SINGAPORE - Grassroots volunteer Adalene Loh's work with her constituency's Women's Executive Committee (WEC) ended up saving a friend's life.
In 2006, she and her committee members at Woodlands Galaxy CC helped start subsidised mammogram screenings for residents in the area.
So when a friend told Ms Loh that she had been putting off getting a screening despite having a lump in her breast, Ms Loh decided to take matters into her own hands. She signed her friend up for a screening herself.
"I told her that she had to come down. I would not leave the event until she came to get checked," recalled Ms Loh, 54, in a new book on the history and work of the WECs launched on Saturday (May 6).
At the screening, it turned out that her friend had stage three breast cancer. The discovery allowed her to get treatment early: she went for two operations immediately after.
Ms Loh and other passionate WEC volunteers like Ms Tina Khoo, who delivered food to those quarantined in their homes during the 2003 outbreak of SARS, are featured in the book titled "50 Years Of Sugar, Spice & Selfless Sacrifice."
The book was launched by Prime Minister Lee Hsien Loong at the Fairmont hotel on Saturday at a gala lunch celebrating the 50th anniversary of women's committees.
Dr Amy Khor, adviser to the Women's Integration Network (WIN) Council, said in a speech to about 1,000 WEC volunteers: "You have added 'sugar' and 'spice' to community life in the form of personal kindness to make life a little sweeter for the less-privileged residents, and through the vibrancy and richness from the varied programmes and experiences WECs bring to the table."
The WIN Council, which comprises representatives from the WECs, was set up in 1995 to set directions for the committees.
The first WEC was started in 1967, at Bukit Ho Swee Community Centre, and spearheaded by pioneer woman MP Chan Choy Siong. Today, there are 104 WECs with close to 2,500 members.
"We have come very, very far since then," said Dr Khor, who is also senior minister of state for health as well as environment and water resources.
In Singapore's formative years, the committees taught women skills such as sewing and cooking. Today, as women juggle multiple roles, their programmes have expanded to include talks by women leaders and outreach efforts to women who are caregivers.
In his speech, PM Lee noted how women are no longer just homemakers and caregivers. They are now pursuing their own careers, and female participation in the labour force is 60 per cent.
"In this environment, the WECs need to reinvent to meet the changing needs and aspirations of today's women," he said.
He urged them to come up with new programmes to attract younger women and build support networks, even as they continue meeting the interests of older members with a mix of popular programmes like qigong and zumba.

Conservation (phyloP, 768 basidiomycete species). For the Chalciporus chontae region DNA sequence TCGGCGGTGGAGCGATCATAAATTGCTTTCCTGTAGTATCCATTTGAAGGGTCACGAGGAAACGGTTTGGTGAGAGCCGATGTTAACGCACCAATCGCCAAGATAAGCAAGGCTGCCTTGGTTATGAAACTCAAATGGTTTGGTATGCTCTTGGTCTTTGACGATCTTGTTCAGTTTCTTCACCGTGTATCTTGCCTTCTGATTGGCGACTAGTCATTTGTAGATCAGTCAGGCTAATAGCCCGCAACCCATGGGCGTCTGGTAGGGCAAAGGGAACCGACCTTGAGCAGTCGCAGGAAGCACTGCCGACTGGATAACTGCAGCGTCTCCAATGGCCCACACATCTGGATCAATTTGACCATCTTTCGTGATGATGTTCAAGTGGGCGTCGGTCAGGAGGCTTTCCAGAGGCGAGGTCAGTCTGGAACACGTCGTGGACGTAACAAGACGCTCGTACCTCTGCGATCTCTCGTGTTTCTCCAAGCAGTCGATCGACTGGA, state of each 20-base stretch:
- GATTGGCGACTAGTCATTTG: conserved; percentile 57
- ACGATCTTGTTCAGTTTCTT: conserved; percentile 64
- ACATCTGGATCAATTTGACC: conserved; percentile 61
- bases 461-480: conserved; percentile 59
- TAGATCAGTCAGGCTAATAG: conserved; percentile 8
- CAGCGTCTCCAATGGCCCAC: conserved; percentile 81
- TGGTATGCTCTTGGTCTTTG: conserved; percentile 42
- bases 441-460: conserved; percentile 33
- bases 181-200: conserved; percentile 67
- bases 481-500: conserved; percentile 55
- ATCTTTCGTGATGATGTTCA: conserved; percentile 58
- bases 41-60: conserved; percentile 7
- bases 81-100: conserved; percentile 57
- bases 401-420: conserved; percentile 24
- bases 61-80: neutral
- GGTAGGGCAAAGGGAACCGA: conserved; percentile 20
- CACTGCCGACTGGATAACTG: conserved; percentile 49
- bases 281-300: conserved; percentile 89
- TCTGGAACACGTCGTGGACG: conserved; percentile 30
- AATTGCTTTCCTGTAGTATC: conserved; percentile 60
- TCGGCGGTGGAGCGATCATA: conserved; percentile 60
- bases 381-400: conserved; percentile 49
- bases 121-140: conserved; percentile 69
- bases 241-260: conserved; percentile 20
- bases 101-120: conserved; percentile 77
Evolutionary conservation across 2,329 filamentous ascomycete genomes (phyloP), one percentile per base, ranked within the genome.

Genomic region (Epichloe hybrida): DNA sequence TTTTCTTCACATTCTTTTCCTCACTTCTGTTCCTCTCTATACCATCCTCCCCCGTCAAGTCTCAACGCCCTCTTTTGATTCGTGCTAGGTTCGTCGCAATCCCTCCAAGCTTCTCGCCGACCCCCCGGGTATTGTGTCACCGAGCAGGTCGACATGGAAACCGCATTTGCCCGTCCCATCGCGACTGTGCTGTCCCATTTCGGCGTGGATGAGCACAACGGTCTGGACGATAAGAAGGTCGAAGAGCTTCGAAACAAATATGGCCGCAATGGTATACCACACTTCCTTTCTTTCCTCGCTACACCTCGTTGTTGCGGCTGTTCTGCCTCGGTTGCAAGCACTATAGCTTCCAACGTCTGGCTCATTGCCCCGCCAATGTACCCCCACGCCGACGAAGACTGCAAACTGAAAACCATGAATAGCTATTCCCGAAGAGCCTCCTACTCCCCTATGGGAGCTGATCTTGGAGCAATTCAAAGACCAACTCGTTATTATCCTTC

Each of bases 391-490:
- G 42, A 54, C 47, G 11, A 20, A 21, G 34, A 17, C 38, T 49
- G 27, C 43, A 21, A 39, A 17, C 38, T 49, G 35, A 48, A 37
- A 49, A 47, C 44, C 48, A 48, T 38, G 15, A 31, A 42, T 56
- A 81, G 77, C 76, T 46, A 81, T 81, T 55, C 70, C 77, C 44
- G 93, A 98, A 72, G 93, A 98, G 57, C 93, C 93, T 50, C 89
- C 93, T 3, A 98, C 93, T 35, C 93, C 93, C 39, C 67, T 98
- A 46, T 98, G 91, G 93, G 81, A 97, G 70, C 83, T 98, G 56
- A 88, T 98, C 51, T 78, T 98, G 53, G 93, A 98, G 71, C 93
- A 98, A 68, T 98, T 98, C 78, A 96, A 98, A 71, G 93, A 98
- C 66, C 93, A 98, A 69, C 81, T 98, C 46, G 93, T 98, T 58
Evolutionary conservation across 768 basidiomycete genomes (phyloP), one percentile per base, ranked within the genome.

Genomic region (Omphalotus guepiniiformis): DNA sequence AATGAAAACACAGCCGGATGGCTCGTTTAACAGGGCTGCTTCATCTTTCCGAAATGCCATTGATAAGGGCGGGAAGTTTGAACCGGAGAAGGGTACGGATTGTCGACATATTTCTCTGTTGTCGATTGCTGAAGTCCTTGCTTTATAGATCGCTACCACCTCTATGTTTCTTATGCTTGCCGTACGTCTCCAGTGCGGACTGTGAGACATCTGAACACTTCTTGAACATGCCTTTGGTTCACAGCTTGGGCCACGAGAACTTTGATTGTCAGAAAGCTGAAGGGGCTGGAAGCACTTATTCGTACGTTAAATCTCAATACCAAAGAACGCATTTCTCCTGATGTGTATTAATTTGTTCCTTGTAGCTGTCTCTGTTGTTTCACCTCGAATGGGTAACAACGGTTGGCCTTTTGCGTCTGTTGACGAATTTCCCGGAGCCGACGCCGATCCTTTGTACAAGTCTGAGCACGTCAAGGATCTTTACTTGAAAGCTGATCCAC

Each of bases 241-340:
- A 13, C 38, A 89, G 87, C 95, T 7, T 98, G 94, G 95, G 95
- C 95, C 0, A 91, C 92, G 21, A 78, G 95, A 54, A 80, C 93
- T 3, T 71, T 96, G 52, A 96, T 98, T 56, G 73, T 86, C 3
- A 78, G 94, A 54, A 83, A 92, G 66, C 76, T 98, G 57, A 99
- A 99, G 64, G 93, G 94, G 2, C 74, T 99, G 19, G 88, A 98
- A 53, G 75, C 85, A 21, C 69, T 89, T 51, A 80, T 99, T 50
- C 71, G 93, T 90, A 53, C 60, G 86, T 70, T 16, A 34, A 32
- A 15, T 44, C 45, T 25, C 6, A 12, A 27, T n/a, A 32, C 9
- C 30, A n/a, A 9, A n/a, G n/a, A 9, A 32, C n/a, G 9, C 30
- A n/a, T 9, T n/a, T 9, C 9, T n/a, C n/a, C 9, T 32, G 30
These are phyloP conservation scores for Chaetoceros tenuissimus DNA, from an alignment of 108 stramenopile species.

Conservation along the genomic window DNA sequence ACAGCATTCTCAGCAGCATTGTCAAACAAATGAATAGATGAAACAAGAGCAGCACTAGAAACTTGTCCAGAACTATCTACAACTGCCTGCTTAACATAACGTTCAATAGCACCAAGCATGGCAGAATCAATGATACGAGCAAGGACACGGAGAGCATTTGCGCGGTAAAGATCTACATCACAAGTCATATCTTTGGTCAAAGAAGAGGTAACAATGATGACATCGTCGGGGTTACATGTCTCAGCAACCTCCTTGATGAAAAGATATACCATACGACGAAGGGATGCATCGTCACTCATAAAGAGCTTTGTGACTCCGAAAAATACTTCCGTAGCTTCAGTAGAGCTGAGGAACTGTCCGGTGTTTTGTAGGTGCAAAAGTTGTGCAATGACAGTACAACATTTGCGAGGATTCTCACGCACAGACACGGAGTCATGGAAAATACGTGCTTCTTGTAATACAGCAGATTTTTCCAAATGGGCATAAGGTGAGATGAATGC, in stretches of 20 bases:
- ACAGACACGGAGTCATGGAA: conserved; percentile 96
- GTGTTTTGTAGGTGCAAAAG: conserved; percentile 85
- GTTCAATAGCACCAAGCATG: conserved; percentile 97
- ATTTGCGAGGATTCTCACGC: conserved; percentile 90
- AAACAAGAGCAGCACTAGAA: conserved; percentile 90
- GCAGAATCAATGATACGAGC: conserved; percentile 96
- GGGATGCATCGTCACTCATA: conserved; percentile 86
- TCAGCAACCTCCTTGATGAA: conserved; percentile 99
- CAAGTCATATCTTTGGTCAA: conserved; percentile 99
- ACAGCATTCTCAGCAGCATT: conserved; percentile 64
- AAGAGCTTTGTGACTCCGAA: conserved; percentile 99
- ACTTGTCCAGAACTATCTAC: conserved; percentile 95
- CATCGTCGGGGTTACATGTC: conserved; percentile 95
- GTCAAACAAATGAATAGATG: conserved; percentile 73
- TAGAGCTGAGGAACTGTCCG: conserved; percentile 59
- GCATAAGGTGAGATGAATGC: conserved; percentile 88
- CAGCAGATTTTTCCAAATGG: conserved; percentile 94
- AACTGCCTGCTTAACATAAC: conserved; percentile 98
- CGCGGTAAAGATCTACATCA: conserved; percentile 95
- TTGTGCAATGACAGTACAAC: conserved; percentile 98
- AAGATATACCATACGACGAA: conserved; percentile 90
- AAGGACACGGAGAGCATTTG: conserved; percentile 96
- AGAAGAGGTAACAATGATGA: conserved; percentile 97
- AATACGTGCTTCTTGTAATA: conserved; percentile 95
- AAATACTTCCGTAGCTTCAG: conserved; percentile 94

Dr Khor told reporters: "Many women are educated. In fact, there are more women in our tertiary institutions than men now."
"Many of them hold leadership positions and are also entrepreneurs, for instance, and therefore the activities that we organise need to change."
Recent initiatives include 13 Young Ladies' Clubs, the first of which was set up in 2009. These clubs are run by young women to meet the needs of their peers.
The WEC has also been organising sharing sessions by women leaders in a wide range of sectors that help "assure women that it is possible to manage and juggle their multiple roles", said Dr Khor.
WECs are also hoping to groom future community leaders. A new $1,000 WIN-WEC Scholarship was awarded to 10 female ITE students yesterday. Recipients will help organise community projects under the guidance of WEC volunteers.
Dr Khor also noted that there are now 21 elected women MPs, and - for the first time in Singapore history, two full women ministers: Minister for Culture, Community and Youth Grace Fu and Mrs Josephine Teo, the newly-promoted Minister in the Prime Minister's Office and Second Minister for Manpower and Foreign Affairs.
Dr Khor told reporters: "This should inspire and encourage women to know that opportunities are there. They should develop their potential to the fullest and then aim to pursue their interests, their aspirations and do their best and succeed... and I have no doubt that over time we will increasingly see even more women in Cabinet."
She added that more women are taking on leadership positions in various sectors, including the private and social sectors too.
Asked about the pace of political progression for women - Singapore only had its first female minister in 2009 - Dr Khor said women's progress in the years since independence has been significant.
"But the reality is that it will still take some time," she said, adding that some women still have to juggle motherhood with their careers.
"Increasingly you can see there are opportunities available, and women have succeeded in many areas - even in the corporate sector which used to be the purview of men," she said.
"Women have also broken ground even in the manufacturing sector and so on... and I have no doubt they will continue to do well and break boundaries."